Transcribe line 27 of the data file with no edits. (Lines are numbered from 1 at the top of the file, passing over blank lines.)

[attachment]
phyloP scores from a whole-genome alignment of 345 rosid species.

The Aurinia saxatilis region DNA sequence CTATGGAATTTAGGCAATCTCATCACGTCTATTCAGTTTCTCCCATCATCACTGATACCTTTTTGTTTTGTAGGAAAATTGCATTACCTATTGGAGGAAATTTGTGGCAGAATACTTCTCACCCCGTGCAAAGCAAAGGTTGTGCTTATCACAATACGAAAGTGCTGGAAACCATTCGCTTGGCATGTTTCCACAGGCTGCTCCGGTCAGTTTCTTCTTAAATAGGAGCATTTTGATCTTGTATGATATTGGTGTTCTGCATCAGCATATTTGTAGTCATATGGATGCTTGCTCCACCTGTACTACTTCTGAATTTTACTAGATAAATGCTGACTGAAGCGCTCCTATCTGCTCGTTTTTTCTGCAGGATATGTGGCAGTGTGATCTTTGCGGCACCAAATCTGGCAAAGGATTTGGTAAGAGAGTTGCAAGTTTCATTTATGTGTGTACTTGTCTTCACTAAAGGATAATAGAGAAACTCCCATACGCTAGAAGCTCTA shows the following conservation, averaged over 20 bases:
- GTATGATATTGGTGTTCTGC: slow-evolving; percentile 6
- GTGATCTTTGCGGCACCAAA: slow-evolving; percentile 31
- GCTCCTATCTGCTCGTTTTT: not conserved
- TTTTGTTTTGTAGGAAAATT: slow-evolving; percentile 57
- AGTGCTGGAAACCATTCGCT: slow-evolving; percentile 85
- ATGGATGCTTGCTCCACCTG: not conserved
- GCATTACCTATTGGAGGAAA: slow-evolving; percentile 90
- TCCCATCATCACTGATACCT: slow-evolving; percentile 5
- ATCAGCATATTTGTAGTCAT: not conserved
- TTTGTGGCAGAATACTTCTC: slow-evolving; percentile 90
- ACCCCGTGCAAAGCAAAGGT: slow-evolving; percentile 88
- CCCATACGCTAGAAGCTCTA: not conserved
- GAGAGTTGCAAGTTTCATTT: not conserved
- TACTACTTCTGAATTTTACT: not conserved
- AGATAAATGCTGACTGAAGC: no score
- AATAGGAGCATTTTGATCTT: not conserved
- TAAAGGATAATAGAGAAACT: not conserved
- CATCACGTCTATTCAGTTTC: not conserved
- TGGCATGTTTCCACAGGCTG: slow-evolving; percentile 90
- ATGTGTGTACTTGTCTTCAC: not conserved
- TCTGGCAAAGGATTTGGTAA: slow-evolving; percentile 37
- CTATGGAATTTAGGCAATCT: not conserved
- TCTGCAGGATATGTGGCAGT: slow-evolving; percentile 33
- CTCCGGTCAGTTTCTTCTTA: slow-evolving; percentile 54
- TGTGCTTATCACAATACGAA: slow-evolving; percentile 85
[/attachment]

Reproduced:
- TGTGCTTATCACAATACGAA: slow-evolving; percentile 85